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How to estimate the age of a SNP?

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  • How to estimate the age of a SNP?

    How do you estimate the age of a SNP? I often see SNPs referred to online as being say 3000 years old but I'm not sure how to work this out.

  • #2
    YFull has a documented system to estimate SNP ages. This is how to get their estimate:
    1) Go to YFull's SNP search page
    2) Enter a SNP name and click the Search button
    3) A green hyperlink, labeled with a haplotree branch name (e.g., "R-L47"), should be displayed. Click on it.
    4) You should now see a branch of the haplotree. Typically, this branch will have two dates:
    a) The "formed" date is an estimate of when this branch began to diverge from its surviving siblings. (Extinct siblings are unknowable and therefore ignored.)
    b) The "TMRCA" date is an estimate of when this branch's surviving children began to diverge from each other. (Again, extinct lineages are ignored.)

    If your SNP of interest has been discovered recently, of course, it may not appear in YFull's haplotree yet.

    Many experts assert, based partly on tests of ancient DNA, that YFull's age estimates are 10-20% too low. On the other hand, many of those same experts assert that a haplotree branch typically goes through a "gestation period" (growth inside the tribe) before a major expansion; this hypothesized gestation interval may effectively cancel out the alleged 10-20% error.
    Last edited by lgmayka; 7th July 2016, 09:34 AM.

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    • #3
      Unfortunately my terminal SNP is only shared with two other people who have not uploaded their data to YFull and the SNP above that sufferers from the same situation and then the one above that is R-L2 which is very old.

      Thanks for the reply though, it looks like I'll just have to get the others to send their data to YFull.

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      • #4
        It is important to remember that almost all of the Y chromosome SNP ages are estimates. Even if the average rates of mutation happen to be correct, which I think is far from certain, it does not follow that any particular mutation or series of mutations happened to conform to the "average". The order of branching of the Y chromosome SNP "tree" is likely mostly correct, but beyond that, I think the age estimates have to be treated with caution.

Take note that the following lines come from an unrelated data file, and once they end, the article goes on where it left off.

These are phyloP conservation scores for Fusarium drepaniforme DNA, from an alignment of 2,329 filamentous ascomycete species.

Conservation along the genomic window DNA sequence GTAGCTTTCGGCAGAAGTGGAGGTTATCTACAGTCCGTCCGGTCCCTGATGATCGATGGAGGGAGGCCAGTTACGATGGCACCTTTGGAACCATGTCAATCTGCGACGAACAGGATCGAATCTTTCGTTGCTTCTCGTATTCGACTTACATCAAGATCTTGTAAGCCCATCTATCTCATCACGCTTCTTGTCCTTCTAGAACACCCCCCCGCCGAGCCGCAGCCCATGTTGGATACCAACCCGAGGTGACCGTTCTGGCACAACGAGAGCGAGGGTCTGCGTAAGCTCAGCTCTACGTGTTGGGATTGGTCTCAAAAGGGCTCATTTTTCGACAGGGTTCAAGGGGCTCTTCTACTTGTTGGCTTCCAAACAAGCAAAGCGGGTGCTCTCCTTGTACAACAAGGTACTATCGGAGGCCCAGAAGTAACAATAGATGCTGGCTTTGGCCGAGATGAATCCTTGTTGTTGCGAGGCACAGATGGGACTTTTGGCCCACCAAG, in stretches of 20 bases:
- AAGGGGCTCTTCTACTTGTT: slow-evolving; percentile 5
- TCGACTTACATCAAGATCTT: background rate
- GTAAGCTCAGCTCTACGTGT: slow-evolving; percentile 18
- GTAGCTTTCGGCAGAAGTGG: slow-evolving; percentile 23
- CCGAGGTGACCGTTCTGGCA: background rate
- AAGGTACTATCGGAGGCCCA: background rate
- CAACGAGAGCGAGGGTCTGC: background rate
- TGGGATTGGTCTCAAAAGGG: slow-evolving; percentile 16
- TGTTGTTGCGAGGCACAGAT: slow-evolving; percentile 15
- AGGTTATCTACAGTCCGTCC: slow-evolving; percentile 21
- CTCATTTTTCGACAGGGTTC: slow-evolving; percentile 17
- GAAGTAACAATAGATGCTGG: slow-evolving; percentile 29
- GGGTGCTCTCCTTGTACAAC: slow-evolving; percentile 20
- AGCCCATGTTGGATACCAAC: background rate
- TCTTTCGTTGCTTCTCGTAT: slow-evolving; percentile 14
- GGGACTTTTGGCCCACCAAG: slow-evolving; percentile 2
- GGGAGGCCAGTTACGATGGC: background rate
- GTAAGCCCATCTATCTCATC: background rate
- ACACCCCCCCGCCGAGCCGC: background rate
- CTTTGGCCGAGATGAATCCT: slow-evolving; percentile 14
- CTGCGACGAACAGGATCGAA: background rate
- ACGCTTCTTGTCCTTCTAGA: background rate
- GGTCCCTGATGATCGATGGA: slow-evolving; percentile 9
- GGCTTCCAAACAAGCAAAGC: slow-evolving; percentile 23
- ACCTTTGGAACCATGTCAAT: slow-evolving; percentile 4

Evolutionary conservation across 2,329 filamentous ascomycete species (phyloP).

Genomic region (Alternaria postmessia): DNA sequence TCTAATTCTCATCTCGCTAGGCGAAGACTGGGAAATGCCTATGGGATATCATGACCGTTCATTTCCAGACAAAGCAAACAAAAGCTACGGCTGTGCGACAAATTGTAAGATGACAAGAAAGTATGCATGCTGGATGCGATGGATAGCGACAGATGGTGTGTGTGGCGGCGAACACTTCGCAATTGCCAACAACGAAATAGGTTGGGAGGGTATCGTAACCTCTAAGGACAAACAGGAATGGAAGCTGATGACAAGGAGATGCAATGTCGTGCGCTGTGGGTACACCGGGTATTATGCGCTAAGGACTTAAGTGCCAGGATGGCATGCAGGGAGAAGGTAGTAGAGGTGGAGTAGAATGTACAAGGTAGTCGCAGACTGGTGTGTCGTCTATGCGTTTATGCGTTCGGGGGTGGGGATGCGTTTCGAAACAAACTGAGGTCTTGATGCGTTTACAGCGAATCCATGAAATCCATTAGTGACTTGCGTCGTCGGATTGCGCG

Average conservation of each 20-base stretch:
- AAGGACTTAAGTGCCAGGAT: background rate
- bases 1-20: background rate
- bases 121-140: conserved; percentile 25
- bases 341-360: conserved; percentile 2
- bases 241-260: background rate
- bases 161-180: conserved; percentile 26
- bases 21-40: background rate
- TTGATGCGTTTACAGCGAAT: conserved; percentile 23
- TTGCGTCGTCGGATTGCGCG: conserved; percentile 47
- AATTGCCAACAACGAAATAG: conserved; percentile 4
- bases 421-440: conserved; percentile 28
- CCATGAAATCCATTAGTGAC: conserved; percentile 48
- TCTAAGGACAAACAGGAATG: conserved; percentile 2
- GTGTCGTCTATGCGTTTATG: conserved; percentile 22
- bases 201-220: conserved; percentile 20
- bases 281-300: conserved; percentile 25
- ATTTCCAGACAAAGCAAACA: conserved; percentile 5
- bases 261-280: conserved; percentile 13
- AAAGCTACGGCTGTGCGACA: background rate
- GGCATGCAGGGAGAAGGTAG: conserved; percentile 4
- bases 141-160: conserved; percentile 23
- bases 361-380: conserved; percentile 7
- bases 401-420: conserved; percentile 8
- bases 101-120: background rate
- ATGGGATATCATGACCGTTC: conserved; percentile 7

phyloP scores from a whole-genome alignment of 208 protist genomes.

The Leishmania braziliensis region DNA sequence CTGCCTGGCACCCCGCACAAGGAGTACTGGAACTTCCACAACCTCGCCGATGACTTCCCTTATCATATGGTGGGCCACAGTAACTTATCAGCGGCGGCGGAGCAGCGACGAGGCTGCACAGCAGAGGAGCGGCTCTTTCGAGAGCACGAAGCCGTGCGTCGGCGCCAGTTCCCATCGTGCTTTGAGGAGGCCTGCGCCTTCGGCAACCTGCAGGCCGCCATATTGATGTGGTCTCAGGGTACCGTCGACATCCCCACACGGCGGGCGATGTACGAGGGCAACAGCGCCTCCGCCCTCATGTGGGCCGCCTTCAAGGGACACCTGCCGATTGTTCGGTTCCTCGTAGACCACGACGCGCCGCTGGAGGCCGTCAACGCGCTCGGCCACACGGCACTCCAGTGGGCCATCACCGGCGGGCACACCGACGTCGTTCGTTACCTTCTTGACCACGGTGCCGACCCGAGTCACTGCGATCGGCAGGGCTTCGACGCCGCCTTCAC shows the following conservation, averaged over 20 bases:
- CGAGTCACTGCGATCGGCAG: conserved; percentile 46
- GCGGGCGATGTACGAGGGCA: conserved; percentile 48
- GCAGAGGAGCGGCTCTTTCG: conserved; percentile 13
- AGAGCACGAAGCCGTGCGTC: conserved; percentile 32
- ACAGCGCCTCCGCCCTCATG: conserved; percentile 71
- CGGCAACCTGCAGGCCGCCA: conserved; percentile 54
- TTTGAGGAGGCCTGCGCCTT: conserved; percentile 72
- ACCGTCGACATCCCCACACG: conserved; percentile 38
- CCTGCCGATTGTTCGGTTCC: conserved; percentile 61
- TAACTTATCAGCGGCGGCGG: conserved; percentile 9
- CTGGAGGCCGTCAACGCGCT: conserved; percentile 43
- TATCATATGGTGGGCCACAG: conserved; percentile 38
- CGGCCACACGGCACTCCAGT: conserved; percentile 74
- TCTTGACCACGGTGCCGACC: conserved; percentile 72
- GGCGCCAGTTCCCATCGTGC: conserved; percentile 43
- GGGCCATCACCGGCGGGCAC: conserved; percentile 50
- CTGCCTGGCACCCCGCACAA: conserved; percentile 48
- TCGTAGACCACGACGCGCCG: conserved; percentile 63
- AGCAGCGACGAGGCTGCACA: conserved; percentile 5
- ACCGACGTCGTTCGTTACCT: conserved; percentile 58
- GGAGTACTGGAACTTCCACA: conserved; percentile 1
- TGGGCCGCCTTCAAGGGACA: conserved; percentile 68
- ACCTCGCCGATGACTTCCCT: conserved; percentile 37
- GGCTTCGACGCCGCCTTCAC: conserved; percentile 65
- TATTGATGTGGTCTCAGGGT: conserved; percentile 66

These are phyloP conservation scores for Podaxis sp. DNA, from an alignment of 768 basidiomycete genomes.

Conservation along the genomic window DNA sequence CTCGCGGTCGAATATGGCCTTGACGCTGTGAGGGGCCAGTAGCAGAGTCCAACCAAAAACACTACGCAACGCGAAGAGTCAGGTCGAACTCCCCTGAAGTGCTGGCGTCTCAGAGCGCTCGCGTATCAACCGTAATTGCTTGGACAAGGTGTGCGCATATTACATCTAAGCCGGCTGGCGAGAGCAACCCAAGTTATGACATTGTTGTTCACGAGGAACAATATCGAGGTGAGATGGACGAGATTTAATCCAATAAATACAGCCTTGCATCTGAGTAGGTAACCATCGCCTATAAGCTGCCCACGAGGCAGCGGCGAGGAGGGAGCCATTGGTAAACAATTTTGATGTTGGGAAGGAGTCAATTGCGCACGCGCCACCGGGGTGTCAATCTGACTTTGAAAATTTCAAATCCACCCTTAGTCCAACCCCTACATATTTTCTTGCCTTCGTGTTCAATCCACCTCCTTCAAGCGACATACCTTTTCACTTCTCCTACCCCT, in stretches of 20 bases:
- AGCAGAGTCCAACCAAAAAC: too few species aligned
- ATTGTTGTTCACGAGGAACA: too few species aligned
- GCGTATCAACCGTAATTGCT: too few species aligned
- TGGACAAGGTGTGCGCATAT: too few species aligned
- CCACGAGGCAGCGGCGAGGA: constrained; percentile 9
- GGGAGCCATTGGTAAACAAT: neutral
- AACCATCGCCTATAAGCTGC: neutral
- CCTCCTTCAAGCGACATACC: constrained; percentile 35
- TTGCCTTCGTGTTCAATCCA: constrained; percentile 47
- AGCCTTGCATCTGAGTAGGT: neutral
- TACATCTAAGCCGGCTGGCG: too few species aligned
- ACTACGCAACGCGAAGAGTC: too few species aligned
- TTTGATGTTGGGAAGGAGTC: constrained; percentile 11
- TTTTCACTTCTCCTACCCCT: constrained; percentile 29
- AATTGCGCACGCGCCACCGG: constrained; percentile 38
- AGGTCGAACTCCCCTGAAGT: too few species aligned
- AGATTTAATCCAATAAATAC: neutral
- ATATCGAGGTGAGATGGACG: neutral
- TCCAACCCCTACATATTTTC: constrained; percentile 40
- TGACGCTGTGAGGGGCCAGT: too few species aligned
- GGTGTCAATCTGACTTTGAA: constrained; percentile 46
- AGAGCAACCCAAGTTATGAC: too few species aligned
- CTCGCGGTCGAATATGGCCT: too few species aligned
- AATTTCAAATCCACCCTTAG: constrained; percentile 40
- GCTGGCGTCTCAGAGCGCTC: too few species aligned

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        • #5
          Poznik et al. 2016 age estimates aren't that far off from what YFull has especially when you take in to consideration the ranges that they have. It does show them to be slightly older that the specific date that YFull shows and the Poznik et al. age estimations are closer to what another person that uses STR markers for age estimations. So in a general sense the dates aren't that far off. The ancient DNA specimens are proving that the SNPs are at least as old as the age estimates. More ancient specimens being tested should prove the same and maybe even come very close to the age estimates.

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          • #6
            The results and methodology used for determining ages from BIg-Y SNPs can also be found in Iain McDonald's U106 analysis. Read the PDF's at http://www.jb.man.ac.uk/~mcdonald/genetics.html which are updated several times a year.

            On the whole the Y-Full estimates agree with the U106 results but specific age estimates, especially for U106 based haplogroups, may be off due to the limited number of samples that have been submitted to Y-Full.

            Remember that there is no "TERMINAL SNP" unless you have specifically tested and ordered all of your novel SNPs. I know my "TERMINAL SNP" showed up in my great-grandfather.

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